Gucci re-creates the iconic Flora print with Kris Knight

November 24, 2014 - Italy

The Italian fashion house Gucci has joined forces with the Canadian painter Kris Knight to re-create the label’s iconic flora print for the Cruise 2015 collection.

Featuring provocative patterns of nocturnal blossoms like Belladonna and Datura, the symbolic blooms that women in ancient Rome used for seduction and desire, the new prints include bloom patterns with healing powers, such as the Poppy, Henbane and Mandrake, as well as plants that stand as symbols of protection including Clover, Dandelion and Nightshade.

The re-interpreted version ‘Flora Knight’ pattern has been incorporated in the Florentine house’s men’s and women’s ready-to-wear clothing, fashion accessories and canvas and leather items.

While talking about the newly modified edition of the legendary pattern, Kris Knight says, “For my Flora reinterpretation, I wanted to create a painting that paid homage to Accornero’s delicate original by utilizing his symmetrical composition but to create a strong, feminine, magical and quietly dangerous Flora of my own. I referenced ancient pagan Rome, picking plants that women of this time used to command power.”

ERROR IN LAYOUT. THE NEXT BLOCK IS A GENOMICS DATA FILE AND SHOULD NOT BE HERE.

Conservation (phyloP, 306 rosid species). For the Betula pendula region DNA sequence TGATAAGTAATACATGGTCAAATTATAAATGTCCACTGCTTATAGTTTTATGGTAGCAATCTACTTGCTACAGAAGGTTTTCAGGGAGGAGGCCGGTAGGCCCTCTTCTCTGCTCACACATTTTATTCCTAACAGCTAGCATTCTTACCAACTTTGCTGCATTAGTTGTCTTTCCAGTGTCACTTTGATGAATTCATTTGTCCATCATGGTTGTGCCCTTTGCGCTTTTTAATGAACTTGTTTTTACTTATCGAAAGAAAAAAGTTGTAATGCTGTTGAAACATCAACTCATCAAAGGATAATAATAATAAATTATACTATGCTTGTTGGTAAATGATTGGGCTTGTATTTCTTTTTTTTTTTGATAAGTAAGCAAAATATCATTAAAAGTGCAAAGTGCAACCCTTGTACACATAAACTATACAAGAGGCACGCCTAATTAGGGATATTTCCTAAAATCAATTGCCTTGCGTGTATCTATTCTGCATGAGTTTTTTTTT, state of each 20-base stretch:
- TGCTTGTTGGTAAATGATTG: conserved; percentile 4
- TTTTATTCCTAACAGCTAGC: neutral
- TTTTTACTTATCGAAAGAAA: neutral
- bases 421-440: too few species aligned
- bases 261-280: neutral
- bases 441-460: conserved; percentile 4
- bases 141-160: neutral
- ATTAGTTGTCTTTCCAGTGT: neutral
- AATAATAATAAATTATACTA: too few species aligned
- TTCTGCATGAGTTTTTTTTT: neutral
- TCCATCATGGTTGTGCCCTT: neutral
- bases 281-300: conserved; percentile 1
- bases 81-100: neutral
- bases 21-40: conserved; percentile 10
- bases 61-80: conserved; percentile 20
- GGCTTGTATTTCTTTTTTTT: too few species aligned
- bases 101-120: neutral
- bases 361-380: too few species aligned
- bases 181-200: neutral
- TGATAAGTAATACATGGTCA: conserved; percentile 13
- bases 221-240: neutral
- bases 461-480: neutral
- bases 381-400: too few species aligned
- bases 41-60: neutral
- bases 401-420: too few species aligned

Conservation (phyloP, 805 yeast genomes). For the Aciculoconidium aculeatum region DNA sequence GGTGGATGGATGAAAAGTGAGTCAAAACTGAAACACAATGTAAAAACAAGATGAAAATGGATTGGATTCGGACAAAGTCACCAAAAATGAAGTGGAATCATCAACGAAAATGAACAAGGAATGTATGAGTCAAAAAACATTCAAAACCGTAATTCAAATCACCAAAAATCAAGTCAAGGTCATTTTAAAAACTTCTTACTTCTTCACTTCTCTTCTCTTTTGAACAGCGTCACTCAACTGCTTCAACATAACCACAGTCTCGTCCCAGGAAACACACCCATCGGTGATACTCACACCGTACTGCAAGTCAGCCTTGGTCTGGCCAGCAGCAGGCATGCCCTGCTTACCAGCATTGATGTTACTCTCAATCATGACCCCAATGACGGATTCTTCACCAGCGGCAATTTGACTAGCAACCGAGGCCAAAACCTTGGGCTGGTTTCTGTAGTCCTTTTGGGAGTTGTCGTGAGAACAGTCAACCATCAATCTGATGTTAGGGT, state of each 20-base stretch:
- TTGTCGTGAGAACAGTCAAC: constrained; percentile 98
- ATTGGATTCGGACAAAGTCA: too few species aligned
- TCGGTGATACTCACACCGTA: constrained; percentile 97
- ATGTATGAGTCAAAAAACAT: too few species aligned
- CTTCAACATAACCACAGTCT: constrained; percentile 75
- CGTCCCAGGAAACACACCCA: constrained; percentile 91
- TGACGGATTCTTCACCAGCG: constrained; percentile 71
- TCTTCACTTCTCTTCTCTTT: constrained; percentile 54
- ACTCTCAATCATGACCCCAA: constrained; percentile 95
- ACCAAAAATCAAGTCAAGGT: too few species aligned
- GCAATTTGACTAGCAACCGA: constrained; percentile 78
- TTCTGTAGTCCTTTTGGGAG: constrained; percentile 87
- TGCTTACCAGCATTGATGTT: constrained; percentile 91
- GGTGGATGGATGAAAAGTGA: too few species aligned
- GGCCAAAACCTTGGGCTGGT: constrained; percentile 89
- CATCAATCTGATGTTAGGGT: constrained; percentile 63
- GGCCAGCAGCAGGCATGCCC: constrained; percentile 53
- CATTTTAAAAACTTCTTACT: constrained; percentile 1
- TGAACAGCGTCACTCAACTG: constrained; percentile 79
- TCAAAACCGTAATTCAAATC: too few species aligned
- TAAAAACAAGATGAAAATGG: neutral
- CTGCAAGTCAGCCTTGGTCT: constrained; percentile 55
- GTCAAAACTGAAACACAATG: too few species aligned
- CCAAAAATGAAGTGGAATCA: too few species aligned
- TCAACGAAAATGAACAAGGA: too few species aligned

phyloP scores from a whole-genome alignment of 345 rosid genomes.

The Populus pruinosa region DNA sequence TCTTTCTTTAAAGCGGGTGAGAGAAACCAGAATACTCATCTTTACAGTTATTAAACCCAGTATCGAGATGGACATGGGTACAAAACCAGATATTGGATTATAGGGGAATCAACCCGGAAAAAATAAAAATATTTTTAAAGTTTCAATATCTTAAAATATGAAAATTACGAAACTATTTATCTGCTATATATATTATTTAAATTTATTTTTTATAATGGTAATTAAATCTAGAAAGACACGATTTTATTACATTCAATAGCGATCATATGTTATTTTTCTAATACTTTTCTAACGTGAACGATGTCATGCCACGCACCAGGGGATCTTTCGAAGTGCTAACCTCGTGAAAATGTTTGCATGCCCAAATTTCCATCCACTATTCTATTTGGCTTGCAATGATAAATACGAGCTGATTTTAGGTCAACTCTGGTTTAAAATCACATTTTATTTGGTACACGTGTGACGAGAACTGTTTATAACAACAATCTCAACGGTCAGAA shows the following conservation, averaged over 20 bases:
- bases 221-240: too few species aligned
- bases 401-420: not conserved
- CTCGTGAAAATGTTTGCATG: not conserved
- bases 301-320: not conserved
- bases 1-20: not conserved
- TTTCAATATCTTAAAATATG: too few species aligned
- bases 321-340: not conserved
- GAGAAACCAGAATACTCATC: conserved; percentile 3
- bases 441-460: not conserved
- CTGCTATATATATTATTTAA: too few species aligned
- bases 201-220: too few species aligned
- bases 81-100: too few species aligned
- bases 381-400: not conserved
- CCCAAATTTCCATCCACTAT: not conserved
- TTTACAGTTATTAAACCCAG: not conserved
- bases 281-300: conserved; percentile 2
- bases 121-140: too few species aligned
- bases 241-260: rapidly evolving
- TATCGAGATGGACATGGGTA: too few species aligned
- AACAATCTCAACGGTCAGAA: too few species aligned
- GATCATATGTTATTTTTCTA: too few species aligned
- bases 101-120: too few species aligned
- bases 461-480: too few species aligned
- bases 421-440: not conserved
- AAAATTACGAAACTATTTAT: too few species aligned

“I went beyond the flower box and picked botanicals that either blossomed at night, dawn or dusk but also chose plants that have strong roots for adaptability, persistence and resistance in harsh environments. My paintings often tip-toe between dichotomies, so I wanted to create a Flora design that had elements of beauty, strength and desire, but also infuses a subtext of darkness and enchantment,” he elaborates.

Re-discovered in 2005 by current Gucci creative director Frida Giannini, the classic flora was first created on an original silk scarf for the wife of Prince Rainier of Monaco, Grace Kelly, in 1966 by artist Vittorio Accornero. The silk scarf featured nine bouquets of flowers from all four seasons, with berries, butterflies, dragonflies and insects in a beautifully graceful, richly colourful and enchanting illustration.

A graduated from the Ontario College of Art and Design, Kris Knight’s works have been included in several public and private collections including The Beth Rudin DeWoody Collection, The Oppenheimer Collection, Gucci, The Agnes Etherington Museum of Kingston, The Nerman Museum of Contemporary Art in Kansas City, and 21c Museum in Louisville, Kentucky.

Founded in Florence in 1921, Gucci is one of the world’s leading luxury fashion brands that sells its products through a network of directly operated boutiques, e-commerce and complementary business channels. (PB)